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Comment Please stop (Score 4, Insightful) 42

I really don't know where to begin. This is another reinvention of the wheel. Something I'm seeing more and more of these days. Don't know if it's because I'm approaching a certain age or if communication is just happening faster and faster so we see more of it in a shorter amount of time.

Don't think I'm knocking it. I'm not. It's obvious someone needed this and didn't know how or where to look for the contemporary counterpart in current clients. Or because current clients made it too hard to figure out. We all have different brains and think our process out differently. Just because it's obvious to you or I how to script this in our gmail doesn't mean that everyone else sees it that way.

What bothers me is the breathless headlines. The purposeful exaggeration. The constant commercialization. That, more than anything, I'm tired of.

No wonder advertisement is in trouble.

Comment Re:Who cares about Allo? (Score 2, Insightful) 86

I've seen the same question being asked everywhere and since there's been no official answer, I'm going to go with "internal politics".

No company is immune from it. Even engineers have politics. It's what greases the wheels of human interactions.

So I'm going to guess it's the same story here. Someone came up with a nifty way to do IM, presented it to their boss, it got pushed up until it became a competing project. And instead of integrating the projects together, the teams were forced to fight for resources. Meanwhile everyone who could have ordered the integration is busy maintaining their position and trying to look like they're worth the megabucks they're being paid. Instead of, you know, actually managing things, communicating with other groups inside the same company, and so forth. Remember your game theory here.

It's not all that hard to picture. Alphabet is just another company.

Comment How to fix that? (Score 4, Interesting) 187

Make television and movies like music with compulsory licensing? Say anything five years and older gets put into the pool of things that can be broadcast/streamed as part of your service as long as you pay the base royalties. Have the same sort of setup as music does but with a much finer grained reporting. That way everyone that should get paid, is paid.

While five years seems a bit long, that's so streaming and rebroadcast doesn't cut too deeply into the DVD/BluRay sales. That should be plenty of time for that to go through the fans that really want their personal copy at release or to wait for the price to fall or discounted.

And this doesn't stop anyone from making separate deals to get it before the five year date and/or add extras to their service like trivia, blooper reels, and so forth.

Again, the point of copyright was to give people a chance to spread culture around before it is outright given away. Seeing as how locked up it's become, anything that speeds and ease of dissemination is a good thing.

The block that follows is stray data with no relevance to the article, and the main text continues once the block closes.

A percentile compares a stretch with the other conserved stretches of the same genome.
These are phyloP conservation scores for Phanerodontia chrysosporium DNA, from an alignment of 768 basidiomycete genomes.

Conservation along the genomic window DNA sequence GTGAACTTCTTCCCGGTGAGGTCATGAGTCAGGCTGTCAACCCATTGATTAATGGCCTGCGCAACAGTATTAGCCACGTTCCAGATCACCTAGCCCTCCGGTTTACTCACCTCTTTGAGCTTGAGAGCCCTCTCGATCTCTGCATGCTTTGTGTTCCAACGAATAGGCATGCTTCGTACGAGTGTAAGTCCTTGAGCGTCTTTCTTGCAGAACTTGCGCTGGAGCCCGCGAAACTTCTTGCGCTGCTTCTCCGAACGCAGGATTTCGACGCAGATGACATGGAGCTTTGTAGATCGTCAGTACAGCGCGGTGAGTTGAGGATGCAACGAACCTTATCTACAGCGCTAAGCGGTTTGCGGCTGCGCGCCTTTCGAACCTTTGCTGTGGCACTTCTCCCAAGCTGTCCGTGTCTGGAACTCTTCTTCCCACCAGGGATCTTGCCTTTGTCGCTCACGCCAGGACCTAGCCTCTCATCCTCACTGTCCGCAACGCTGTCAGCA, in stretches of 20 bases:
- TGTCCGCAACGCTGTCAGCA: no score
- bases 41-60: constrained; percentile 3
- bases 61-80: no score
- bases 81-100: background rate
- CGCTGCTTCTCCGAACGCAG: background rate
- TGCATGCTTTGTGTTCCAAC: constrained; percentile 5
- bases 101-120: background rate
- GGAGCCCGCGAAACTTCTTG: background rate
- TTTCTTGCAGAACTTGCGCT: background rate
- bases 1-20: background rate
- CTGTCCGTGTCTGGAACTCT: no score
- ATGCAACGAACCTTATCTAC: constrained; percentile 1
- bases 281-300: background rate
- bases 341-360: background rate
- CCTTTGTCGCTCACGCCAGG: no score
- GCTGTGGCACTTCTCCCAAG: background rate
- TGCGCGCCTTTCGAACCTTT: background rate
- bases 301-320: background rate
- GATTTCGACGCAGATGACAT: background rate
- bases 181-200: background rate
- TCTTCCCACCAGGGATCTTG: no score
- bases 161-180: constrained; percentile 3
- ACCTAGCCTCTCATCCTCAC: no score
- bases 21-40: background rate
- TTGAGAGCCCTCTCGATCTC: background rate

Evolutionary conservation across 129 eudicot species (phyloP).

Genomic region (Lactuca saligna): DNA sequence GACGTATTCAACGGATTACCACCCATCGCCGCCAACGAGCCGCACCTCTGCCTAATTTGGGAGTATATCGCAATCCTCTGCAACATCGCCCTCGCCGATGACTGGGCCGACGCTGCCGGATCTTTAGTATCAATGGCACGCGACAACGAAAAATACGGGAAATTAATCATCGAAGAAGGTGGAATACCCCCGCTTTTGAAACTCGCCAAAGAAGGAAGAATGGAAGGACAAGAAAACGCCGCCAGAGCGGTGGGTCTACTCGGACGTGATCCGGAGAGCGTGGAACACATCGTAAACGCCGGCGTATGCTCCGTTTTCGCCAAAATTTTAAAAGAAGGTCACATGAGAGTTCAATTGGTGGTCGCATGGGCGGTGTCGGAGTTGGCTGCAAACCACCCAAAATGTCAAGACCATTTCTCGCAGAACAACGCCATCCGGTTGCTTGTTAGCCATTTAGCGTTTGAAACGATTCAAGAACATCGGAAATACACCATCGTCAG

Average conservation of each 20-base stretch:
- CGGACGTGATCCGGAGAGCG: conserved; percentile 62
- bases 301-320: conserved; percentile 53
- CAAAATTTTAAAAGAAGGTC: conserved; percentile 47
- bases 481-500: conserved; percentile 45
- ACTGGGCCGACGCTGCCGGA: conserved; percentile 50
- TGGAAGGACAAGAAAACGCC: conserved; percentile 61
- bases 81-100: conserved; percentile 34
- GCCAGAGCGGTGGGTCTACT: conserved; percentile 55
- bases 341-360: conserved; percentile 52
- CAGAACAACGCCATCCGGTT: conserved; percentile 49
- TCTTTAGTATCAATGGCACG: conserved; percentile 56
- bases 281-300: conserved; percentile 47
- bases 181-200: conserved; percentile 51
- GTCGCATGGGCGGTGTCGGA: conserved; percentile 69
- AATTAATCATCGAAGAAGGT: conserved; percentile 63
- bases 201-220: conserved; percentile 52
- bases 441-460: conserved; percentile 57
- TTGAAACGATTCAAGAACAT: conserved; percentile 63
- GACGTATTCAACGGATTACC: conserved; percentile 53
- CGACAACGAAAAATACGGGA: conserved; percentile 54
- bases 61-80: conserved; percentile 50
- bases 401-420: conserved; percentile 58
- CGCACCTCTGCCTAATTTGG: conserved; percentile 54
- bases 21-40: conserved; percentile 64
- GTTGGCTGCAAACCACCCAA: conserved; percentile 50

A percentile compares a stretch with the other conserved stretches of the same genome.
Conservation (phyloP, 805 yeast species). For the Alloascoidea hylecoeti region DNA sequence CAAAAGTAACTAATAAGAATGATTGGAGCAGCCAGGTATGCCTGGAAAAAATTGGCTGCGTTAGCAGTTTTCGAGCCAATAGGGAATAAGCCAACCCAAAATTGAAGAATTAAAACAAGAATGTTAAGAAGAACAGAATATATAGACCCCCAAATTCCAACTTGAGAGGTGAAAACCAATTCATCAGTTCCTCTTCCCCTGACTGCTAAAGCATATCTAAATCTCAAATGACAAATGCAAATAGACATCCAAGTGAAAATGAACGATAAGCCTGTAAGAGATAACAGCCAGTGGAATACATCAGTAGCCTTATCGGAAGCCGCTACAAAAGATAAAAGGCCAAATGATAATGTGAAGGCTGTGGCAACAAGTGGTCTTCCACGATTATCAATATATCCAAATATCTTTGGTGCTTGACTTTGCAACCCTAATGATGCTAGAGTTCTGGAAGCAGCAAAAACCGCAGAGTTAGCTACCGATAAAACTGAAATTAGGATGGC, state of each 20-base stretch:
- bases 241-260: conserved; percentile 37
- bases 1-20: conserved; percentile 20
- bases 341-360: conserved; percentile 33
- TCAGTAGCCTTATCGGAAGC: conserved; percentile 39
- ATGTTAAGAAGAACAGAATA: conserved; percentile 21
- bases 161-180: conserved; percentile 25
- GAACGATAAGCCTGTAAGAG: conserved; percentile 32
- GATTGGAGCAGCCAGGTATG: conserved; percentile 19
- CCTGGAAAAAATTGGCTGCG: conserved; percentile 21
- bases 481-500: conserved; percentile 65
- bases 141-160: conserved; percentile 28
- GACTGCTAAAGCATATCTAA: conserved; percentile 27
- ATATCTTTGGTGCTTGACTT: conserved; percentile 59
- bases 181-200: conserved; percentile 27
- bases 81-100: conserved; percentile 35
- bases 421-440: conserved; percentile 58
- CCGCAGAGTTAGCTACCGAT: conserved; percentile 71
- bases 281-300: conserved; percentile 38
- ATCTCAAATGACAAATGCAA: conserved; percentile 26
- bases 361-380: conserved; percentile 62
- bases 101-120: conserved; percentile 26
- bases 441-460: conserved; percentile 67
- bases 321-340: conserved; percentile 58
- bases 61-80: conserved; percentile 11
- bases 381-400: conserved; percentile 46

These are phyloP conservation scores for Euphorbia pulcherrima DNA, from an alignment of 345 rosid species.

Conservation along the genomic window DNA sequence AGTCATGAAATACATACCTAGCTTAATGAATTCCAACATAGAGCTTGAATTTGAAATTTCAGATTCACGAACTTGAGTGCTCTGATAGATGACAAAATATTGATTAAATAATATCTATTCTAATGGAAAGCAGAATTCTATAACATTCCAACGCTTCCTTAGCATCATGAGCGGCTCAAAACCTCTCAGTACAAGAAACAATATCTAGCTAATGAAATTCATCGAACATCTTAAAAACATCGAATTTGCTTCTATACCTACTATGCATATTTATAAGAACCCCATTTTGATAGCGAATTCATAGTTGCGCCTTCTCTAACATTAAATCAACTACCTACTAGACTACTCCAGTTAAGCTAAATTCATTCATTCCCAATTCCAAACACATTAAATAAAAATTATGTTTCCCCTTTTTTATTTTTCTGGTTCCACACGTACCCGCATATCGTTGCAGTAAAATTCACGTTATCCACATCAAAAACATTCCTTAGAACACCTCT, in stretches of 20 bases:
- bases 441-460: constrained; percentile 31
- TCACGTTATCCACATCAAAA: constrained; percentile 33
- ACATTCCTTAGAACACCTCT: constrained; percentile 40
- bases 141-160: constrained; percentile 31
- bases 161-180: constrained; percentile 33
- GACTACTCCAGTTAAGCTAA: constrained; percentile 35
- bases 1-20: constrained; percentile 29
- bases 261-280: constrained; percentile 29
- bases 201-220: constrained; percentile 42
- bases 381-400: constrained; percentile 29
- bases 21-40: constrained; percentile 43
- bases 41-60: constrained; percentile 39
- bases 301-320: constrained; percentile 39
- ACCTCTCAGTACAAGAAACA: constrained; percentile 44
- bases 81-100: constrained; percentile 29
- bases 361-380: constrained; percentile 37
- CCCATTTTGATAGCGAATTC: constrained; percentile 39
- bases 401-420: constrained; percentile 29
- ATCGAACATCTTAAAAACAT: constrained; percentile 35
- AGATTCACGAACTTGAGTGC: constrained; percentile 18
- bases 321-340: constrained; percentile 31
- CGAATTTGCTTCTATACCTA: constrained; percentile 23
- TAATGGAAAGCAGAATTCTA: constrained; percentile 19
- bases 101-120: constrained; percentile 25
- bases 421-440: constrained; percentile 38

Comment You can't get blood from a turnip (Score 1) 125

From what I've read, there's no money to be squeezed from YT right now. The service started in the red and has generally stayed there. Complaining will only generate so much hot air.

If these media companies want to see YT fail and go away that is going to be akin to cutting a leg off to spite their marathon time. Of course, these are the sorts of short-sighted people that they'd do that on the wish that everything would go back to the way it was before the internet got all the kids so uppity and wanting culture to become responsive to their needs and views and not those of the shareholders and market makers.

Comment Which do you want? Control or profit? (Score 4, Insightful) 125

Re: YouTube not paying enough.

Pick one of the above. You can't have both, you can't pick both. You get to exert an outsized control over the medium which is going to cost much of that profit in the form of maintaining the outsized control. People are clever and will figure out ways around automated filters and counters for no other reason than because they can. It's a challenge to overcome. Countering that takes time, effort, and most importantly money.

Or you can give up the outsized control and get the profit from the views on your "channel" or whatever self-organization YT comes up with next. That's the way it works. You can try making your own streaming platform, but I'm fairly certain we all know how that's going to work out. Complaining about it isn't going to change anything.

The record labels, hell, the media business in general had all the warnings that their world was changing and they had best get along with it. But those in charge stuck their heads in the sand and ignored it. This is the result.

Comment Excellent! (Score 3, Interesting) 239

This is one of the things needed to get this technology legal and on the road. And better, one of the government agencies in charge of seeing this happen has outlined a plan to get it to happen. Not just in terms of what the manufactures need to get done on their end to be legal but also an outline of the regulatory apparatus required to ensure the safety of everyone!